An event as profound and far-reaching as the COVID-19 pandemic was always going to affect how we see things. For employees, this has meant looking around at their organisation and wondering if this is where they want to be. October 2019 saw a 26% jump in the number of employees moving company in Australia compared to the same time last year. The US as already seen 35 million Americans resign from their jobs, which is an all-time high.
The question employers are asking is, of course, ‘why?’.
The knee-jerk response is money, but it’s not as simple as that. We’ve identified three key reasons behind employee dissatisfaction and how you can address them.
Quite often, issues with employee retention simply come down to bad hires. The recruitment process isn’t bulletproof, in a lot of cases offering odds no better than 50/50 when it comes to choosing the candidate that can actually do the job. If you end up with an employee who isn’t adequately experienced or trained for the role, it won’t take long for them to become unmotivated and disengaged.
This isn’t necessarily anyone’s fault. It’s hard for candidates to give an objective and accurate assessment of their own skillsets and it’s hard for recruiters to remove their own biases from the process. But it’s something we need to get right, considering replacing an employee can cost upwards of 200% of their salary.
A trustworthy recruitment process involves evaluating candidates on the skills they will need to execute the demands of the job. Evaluations like these are precisely what the team at Skills Gap Analysis specialises in. We assess skills, competencies and capabilities across the procurement lifecycle and benchmark the results to see where the candidate sits within the industry. Most often, these evaluations are used for employees, but they are equally useful as part of a recruitment process to target the right people.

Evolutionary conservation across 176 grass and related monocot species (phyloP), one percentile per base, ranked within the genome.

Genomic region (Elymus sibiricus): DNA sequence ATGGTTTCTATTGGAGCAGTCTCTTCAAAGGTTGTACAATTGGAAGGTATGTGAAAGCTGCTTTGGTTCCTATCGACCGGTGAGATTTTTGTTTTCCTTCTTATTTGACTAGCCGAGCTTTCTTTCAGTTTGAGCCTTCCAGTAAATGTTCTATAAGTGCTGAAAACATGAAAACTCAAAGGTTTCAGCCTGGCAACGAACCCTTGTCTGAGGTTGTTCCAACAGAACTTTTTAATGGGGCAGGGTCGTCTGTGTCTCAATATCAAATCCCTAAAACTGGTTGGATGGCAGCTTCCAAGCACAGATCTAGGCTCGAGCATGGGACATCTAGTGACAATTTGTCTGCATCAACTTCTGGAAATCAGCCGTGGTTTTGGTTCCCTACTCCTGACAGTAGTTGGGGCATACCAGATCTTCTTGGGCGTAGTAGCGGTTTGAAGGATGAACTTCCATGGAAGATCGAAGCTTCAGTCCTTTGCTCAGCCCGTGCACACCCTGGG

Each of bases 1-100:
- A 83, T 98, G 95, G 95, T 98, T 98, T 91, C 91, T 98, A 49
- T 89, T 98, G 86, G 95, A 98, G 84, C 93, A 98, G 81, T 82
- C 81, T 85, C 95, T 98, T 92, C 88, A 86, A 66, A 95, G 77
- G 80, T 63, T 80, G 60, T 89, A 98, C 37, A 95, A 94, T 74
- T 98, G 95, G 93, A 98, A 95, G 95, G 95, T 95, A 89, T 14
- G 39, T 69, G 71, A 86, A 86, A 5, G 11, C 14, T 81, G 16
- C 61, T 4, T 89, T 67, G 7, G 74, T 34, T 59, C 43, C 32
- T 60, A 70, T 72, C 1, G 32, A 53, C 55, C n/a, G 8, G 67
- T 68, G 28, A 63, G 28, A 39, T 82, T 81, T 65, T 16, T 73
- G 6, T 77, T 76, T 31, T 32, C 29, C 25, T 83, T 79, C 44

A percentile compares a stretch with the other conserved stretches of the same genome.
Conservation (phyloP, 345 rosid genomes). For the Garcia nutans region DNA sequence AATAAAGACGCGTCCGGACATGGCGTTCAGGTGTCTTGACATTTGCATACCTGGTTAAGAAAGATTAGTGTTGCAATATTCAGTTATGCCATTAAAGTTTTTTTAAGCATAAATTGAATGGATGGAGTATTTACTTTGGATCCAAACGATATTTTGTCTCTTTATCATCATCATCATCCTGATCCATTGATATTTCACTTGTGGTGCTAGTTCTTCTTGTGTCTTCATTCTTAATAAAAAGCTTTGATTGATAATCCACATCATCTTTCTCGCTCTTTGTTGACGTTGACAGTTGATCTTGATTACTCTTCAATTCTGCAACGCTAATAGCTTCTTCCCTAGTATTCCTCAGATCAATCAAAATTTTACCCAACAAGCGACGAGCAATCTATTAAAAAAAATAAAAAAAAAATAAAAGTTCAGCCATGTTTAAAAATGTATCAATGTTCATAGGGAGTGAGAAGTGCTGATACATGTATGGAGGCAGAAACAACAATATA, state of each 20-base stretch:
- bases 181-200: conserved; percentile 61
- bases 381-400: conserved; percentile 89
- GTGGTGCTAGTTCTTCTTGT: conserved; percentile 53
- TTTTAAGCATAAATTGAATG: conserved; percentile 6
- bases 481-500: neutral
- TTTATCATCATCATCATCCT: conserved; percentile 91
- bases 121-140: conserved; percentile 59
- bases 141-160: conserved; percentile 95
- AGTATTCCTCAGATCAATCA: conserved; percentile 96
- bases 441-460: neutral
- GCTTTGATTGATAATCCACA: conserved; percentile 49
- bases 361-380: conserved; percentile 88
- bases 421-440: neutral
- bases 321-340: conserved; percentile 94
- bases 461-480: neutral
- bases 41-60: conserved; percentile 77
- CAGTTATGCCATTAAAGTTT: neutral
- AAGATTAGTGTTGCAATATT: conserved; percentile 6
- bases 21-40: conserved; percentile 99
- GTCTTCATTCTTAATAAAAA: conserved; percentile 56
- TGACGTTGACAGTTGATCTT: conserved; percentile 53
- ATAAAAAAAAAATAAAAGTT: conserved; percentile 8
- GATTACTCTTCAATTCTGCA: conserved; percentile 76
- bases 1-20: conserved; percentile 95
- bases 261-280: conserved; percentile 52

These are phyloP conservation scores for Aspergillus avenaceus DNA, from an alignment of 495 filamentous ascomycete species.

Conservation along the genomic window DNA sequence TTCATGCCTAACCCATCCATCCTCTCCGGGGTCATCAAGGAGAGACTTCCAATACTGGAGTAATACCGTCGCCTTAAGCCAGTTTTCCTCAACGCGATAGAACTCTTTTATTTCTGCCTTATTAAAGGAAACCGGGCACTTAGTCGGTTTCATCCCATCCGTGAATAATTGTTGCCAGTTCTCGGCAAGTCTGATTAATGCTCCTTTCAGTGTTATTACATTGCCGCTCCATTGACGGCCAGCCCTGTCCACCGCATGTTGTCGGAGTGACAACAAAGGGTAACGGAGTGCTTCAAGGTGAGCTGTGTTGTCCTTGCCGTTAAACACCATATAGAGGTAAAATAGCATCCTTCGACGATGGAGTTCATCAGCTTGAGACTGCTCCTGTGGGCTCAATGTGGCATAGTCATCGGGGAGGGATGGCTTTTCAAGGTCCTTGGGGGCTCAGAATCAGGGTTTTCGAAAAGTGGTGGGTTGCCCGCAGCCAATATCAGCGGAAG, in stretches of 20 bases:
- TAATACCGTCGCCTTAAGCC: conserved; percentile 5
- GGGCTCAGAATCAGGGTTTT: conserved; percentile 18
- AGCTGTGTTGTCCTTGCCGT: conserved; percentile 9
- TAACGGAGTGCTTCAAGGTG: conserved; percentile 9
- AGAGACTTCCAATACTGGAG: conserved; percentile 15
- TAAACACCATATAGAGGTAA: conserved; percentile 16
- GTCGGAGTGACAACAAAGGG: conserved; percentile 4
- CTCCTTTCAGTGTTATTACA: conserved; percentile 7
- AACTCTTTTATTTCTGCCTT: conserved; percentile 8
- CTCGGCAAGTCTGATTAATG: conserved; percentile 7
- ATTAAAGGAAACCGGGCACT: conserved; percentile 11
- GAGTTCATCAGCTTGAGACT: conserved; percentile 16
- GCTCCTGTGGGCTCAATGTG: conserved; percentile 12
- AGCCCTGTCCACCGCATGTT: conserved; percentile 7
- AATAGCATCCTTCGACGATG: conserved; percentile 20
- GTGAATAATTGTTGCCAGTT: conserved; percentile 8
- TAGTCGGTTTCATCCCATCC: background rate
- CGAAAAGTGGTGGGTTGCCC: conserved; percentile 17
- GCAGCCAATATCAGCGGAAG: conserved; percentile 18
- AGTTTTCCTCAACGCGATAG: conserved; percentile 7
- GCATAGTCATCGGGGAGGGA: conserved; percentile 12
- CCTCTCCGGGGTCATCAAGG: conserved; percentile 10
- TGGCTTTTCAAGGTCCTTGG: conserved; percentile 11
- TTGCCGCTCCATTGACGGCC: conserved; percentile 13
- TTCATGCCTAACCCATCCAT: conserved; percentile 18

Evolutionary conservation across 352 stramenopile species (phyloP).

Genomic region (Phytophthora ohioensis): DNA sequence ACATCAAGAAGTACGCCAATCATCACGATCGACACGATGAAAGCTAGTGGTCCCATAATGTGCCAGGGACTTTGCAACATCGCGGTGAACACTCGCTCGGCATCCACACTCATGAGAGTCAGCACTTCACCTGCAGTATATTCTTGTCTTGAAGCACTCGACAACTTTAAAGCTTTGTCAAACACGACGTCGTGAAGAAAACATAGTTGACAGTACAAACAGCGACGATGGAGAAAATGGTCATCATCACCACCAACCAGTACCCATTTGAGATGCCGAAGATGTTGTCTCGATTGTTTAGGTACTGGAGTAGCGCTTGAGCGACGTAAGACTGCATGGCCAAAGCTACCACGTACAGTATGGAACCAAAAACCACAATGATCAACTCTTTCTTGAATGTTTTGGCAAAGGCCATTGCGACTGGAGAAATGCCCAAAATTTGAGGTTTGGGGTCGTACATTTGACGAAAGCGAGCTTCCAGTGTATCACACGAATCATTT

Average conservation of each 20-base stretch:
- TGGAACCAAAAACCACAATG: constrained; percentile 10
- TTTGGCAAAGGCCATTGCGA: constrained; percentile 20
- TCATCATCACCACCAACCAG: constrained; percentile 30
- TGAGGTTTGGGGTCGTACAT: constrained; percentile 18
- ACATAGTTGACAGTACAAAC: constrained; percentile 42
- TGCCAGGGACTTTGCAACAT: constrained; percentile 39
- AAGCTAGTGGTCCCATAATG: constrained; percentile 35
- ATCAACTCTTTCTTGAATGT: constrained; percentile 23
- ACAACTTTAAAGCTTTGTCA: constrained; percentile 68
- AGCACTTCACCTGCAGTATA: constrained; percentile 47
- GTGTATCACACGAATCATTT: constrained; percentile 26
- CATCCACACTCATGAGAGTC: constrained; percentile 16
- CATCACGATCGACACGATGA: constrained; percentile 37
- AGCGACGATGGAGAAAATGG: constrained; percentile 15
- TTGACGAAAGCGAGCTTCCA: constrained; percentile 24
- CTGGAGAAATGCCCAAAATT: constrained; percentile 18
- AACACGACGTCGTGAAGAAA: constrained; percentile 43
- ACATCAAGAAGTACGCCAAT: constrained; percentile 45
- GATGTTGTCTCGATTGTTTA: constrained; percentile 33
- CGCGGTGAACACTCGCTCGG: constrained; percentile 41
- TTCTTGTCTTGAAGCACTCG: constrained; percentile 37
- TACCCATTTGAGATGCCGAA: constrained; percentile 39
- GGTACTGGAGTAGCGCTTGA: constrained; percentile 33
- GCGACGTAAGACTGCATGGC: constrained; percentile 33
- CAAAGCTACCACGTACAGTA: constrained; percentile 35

Avoid the bad hire and you’ll go a long way to improving employee retention.
It may be surprising, but workers don’t often leave simply because of money. In fact, some surveys have found that nearly half of those who leave within a year accept a smaller salary elsewhere. In other words, they want to get out of the place bad enough to take a pay cut.
So what’s the issue? More often than not, a lack of direction. Humans need to feel like they’re working towards something. Happy employees see a future of growth at their organisation. They see training and development and a more capable version of themselves. Educational programs are key to achieving this, but they have to be the right kind.
Out-of-the-box, generic training programs won’t cut it. PowerPoint slides and fun-for-five-minute gimmicks won’t inspire a workforce. Academy of Procurement offers long-term, career-oriented syllabuses that are tailored to the individual. Employees will work with Dedicated Account Managers – akin to thesis supervisors – who monitor progress and make sure the program is being worked through at the right pace: not too slow, not too fast.
This isn’t about checking a box that says ‘we offer career advancement and training’. This is about the right type of engagement that fosters real learning and capability development. Workers are far more likely to stick with the organisation that avoids role stagnation and provides continuous forward momentum
The modern worker wants to be part of an organisation that actively tries to make the world a better place. Green supply chains, eradicating slave labour, working with diverse vendors – this is the company a millennial wants to be a part of. In fact, they want to be a part of it so much that almost half are willing to take a pay cut if necessary.
Introducing sustainability into your procurement function, however, is not easy or straightforward. The ability to recognise areas of opportunity is a skill in itself, which is why Academy of Procurement has designed courses like Social & Sustainable Procurement to equip workers with the knowledge required to map a path towards sustainable practices.
Navigating the great resignation takes a multifaceted approach that’s embraced from the top down. The good thing is that all the strategies described above make commercial sense and should be a part of an organisation’s agenda no matter the current state of employee movement. To turn your company into a workplace employees want to be a part of, get in touch with Comprara today and start the transformation.